My Cat is Driving me Crazy (my 5-step Foolproof Fix)

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I’ve had cats all my life. Most of them grew out of the cat version of “the terrible twos”. My last cat, Joshua, was like a kitten until the end. He loved to play and had loads of energy. 

I’ve since gotten two new cats; Charlie and Arthur. 

Although they’re only in their second year of life, Joshua had nothing on Charlie. He’s go-go-go all day. Even when he’s taking a deep cat nap, any sound has him up, checking it out, and ready for action. 

I’ve found this 5-step process helps keep him happy.


Signs your cat needs this routine

It’s easy to mistake bad behaviour as your cat just being a jerk. 

But bad behaviour is often a sign of your cat needing/wanting something. 

Charlie and Arthur are from the same litter, but they have two different love languages.

Arthur’s love language is food. He comes to me several times a day to tell me his food dish is empty, he wants treats, or he wants fresher food. 

Charlie’s love language is play and one-on-one attention. He also comes to me several times a day to tell me it’s playtime. He’s not a very vocal cat but he’ll meow, raise his paw and often stand on his two back feet like a bear.

I work from home. So this behaviour can be disruptive. 

If I ignore his first requests, he’ll take things to the next level. This often looks like:

  • Scratching the rug
  • Getting up on the counter
  • Getting up on the dining room table
  • Playing with my plant

All things he knows he’s not supposed to do.

But he also knows, those things get a reaction from me. 

I get up to shoo him away. That’s attention. That’s exactly what Charlie is after. 

His little but cute brain doesn’t know good attention from bad attention. He just wants attention. 

When Charlie gives me the signal, this is the process I follow. And it works like a charm, every time.

My Cat is Driving Me Crazy


1 – Hunt

There’s playing where I’m trying to move a wand around while I read something for work, and then there’s playing where I’m giving Charlie my full attention, acknowledging him, praising him, and making a toy act like his prey in the wild.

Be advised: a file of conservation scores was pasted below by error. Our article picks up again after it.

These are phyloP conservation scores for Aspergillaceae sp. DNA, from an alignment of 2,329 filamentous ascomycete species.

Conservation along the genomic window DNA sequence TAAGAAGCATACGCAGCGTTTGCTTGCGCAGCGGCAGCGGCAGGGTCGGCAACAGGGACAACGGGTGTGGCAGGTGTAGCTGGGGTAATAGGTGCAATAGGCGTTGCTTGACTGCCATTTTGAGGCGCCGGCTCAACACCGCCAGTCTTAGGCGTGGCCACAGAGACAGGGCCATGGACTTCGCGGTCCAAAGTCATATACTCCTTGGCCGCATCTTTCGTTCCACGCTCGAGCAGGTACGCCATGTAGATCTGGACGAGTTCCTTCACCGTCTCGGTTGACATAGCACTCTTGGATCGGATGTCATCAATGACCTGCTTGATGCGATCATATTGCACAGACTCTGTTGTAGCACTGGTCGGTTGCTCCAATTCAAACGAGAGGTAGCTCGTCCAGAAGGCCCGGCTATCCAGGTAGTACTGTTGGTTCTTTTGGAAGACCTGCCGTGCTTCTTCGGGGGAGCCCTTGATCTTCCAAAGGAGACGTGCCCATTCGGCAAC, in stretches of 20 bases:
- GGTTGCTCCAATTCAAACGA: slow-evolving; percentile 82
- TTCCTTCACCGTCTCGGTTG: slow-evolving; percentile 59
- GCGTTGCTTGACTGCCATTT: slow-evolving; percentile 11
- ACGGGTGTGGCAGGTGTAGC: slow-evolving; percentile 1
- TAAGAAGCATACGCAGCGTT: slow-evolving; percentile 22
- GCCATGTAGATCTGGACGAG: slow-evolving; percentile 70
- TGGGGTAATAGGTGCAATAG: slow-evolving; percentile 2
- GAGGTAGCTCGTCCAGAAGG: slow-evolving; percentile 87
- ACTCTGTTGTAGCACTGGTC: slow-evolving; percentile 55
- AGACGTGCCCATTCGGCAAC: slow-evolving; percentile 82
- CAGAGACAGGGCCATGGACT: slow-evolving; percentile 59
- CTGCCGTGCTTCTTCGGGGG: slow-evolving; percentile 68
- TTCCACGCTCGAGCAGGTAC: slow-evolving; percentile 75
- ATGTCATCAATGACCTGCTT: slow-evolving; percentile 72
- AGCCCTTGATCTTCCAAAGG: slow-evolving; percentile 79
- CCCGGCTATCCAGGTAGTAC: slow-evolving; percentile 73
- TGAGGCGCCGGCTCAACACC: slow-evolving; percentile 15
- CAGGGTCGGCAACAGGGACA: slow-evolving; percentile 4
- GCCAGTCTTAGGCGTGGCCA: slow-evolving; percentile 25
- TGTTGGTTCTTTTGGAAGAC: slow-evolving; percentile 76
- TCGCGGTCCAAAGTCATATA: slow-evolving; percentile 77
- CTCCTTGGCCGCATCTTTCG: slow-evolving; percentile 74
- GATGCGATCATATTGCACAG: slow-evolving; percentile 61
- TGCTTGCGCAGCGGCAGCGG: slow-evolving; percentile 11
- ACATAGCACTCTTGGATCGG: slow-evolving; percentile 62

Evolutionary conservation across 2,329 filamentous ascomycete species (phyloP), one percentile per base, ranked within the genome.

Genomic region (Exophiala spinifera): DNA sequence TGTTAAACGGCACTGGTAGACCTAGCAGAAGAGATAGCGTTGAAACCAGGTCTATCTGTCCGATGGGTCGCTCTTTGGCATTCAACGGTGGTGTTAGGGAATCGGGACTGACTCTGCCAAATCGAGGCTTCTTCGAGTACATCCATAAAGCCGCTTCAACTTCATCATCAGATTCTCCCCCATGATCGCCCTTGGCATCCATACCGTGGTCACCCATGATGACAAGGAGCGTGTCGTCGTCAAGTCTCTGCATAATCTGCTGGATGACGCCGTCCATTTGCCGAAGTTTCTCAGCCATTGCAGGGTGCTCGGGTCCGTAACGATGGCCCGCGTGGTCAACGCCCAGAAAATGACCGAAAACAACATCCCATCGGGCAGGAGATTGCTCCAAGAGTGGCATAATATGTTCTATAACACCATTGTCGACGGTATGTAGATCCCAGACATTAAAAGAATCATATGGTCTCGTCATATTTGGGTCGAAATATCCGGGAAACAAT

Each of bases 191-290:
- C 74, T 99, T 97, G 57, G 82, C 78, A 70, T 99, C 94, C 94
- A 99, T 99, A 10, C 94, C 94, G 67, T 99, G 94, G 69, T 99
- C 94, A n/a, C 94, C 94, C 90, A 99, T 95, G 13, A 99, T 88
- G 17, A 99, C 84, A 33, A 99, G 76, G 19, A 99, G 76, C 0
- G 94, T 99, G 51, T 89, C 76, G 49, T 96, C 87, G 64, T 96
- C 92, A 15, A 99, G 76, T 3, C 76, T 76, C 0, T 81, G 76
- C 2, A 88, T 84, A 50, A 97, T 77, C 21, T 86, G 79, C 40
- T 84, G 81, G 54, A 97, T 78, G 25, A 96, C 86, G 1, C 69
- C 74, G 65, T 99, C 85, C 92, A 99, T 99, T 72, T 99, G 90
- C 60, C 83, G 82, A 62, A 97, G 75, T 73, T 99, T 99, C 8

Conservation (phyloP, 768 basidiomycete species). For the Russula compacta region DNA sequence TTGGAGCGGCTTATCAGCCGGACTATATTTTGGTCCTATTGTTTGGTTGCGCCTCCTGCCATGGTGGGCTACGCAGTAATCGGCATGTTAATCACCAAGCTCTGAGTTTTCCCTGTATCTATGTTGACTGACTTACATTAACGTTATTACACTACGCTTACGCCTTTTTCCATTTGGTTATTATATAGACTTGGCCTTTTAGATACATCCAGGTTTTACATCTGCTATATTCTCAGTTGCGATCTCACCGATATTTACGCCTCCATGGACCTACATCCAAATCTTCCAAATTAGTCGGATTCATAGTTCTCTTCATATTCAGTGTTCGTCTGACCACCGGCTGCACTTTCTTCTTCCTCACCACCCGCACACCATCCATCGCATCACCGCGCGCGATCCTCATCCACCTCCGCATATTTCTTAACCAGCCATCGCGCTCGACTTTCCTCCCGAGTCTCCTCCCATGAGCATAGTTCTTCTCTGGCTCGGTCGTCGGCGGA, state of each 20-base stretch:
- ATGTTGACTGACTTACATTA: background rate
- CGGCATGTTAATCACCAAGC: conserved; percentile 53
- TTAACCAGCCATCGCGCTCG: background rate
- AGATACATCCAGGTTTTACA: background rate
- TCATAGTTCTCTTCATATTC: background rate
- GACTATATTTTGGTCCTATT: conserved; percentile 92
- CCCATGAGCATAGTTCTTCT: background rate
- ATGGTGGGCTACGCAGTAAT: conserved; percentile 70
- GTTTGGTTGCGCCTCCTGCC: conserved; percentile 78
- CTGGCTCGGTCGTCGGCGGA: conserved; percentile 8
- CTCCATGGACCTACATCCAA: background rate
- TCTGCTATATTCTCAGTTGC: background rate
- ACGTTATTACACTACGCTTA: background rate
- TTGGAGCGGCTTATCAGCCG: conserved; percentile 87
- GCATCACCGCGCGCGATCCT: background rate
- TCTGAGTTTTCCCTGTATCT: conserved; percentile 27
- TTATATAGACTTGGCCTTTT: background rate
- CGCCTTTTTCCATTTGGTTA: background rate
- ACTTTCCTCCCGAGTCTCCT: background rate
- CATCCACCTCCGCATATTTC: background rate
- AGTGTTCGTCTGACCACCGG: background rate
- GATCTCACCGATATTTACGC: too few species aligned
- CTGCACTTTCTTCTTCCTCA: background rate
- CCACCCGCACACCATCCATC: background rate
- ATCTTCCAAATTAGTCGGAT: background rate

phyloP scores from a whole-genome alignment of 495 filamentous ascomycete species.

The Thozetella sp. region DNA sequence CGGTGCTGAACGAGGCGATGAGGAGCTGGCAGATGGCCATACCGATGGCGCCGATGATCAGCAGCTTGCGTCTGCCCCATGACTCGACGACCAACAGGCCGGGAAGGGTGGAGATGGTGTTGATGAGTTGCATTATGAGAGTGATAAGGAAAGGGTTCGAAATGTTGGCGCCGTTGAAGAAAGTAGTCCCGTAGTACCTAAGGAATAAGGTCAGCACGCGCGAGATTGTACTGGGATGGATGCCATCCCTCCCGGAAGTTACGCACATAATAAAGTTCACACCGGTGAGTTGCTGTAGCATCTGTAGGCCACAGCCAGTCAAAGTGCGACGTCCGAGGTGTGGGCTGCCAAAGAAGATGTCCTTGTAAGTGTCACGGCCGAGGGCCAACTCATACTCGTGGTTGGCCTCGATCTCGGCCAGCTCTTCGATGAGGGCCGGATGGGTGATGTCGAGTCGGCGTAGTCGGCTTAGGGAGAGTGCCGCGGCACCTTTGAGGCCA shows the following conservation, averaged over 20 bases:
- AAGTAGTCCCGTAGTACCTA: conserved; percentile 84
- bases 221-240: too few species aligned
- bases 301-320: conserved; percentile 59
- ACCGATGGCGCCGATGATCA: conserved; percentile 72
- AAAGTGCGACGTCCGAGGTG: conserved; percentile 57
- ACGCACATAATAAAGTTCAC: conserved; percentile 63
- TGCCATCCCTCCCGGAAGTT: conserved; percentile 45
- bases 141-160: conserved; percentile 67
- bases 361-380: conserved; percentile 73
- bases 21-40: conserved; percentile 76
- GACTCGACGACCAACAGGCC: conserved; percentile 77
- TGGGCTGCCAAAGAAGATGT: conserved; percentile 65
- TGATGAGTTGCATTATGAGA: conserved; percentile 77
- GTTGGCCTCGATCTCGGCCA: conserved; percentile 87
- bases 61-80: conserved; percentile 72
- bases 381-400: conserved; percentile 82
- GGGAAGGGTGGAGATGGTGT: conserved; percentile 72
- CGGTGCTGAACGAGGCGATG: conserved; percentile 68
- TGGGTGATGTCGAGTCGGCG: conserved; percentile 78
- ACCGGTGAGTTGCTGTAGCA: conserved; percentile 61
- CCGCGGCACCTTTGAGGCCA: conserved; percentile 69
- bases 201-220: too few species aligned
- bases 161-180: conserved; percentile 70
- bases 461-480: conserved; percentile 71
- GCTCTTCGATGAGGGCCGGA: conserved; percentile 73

The former is the type of play Charlie is after. 

He knows when I’m half-assing it and he’ll walk away pretty quickly, only to return shortly after, bugging me to play again.

Every cat is different and the way your cat likes to play will be unique to them. 

Charlie LOVES feather wands, and one similar to this is his favorite. Arthur, on the other hand, loves these little springs. 

Charlie also needs to run. He has so much energy and he’ll sprint, jump up and down off of objects, and leap in the air to catch that toy. 

He’s a true hunter. 

So I go to the basement where there’s more room for him to run and I wave that feather wand around, trying to mimic how his prey would move in the wild. I get him running back and forth on the couch, jumping down from the couch then back up, I move the feather slow, then really fast, make the feather “hide” behind objects, just like a mouse might. 

I keep this going for as long as Charlie is interested. 

Usually it’s a good 10 – 15 minutes. 


Signs hunt time is over

The key is to let your cat tell you when hunting time is done.

If you decide to end it too soon, they won’t be satisfied. 

I know Charlie has had enough hunting when he:

  • Walks away
  • Watches the wand and doesn’t make moves toward it
  • Flops over

Now it’s time for play.


2 – Play

Mimicking their behaviour in the wild, a cat would play with its prey once they’ve caught it. 

The bird or mouse is now wounded or dead. Can barely move or isn’t moving at all. This is when a cat wants to show off their catch, play with it, fling it in the air. 

Charlie likes to take the feather end of the wand in his mouth and trot away with it. 

He’ll usually take it somewhere like a box he likes to play in, under the bed, or even on top of the bed. 

This is a good place for me to play with him.

If your cat has simply flopped down or is sitting watching the wand, use smaller movements with the toy right in front of them. 

You may even get a different toy that’s easier for you/them to play with in one spot. 

I’ll dangle the feather over him so he can lay down and play. He’ll roll around, swat at the feather, pull it into his tummy and kick at it with his back legs. 

Again, I’ll keep at this type of play until Charlie says he’s done with it. That may look like:

  • No longer playing with the toy
  • Walking away and finding something else to do
  • Going to his food dish


3 – Eat

After a cat has caught its prey and played with it, it’s time to eat it. 

So now is a good time to feed your cat.

Charlie’s regular food is usually good enough for him, but if your cat is a picky eater, you may introduce a treat, so that food after playtime is a little more special.

For example, if you normally feed your cat dry food, give them a can of wet food after playtime. Or you may sprinkle a few treats on top of their regular food.